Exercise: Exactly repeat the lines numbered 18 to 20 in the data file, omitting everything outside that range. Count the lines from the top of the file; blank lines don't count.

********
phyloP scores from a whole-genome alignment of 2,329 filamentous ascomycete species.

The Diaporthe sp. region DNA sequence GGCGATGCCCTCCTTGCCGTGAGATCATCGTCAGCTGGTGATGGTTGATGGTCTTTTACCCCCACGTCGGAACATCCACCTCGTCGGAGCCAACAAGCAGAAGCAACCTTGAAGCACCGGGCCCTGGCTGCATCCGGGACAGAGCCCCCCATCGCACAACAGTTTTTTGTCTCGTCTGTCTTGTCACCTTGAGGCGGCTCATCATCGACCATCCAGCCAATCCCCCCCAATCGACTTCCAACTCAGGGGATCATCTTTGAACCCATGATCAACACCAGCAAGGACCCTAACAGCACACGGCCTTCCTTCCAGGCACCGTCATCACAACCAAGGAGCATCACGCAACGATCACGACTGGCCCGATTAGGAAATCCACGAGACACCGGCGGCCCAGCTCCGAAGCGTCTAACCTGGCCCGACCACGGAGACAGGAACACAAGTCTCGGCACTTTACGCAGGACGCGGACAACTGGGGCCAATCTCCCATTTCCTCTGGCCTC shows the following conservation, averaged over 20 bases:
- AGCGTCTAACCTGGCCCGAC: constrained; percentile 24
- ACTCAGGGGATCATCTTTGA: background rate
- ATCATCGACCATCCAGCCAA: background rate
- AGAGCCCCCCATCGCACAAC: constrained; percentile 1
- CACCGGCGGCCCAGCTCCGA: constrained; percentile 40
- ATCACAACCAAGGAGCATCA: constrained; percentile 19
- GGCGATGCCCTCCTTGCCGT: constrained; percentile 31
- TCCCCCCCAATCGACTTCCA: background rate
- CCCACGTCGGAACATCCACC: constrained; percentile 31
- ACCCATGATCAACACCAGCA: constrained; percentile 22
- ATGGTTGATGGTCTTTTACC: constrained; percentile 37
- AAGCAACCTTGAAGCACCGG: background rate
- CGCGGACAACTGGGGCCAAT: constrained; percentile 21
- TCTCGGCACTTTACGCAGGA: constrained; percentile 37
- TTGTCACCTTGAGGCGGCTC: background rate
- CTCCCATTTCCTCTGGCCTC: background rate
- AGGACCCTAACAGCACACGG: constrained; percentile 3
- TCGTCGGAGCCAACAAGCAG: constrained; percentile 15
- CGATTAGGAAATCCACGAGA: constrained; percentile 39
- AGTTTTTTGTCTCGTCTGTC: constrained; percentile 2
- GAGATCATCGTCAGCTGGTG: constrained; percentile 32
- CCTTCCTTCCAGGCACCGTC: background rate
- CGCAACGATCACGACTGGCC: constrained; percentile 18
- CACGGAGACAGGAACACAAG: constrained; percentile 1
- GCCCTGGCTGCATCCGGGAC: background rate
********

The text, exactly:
- CTCCCATTTCCTCTGGCCTC: background rate
- AGGACCCTAACAGCACACGG: constrained; percentile 3
- TCGTCGGAGCCAACAAGCAG: constrained; percentile 15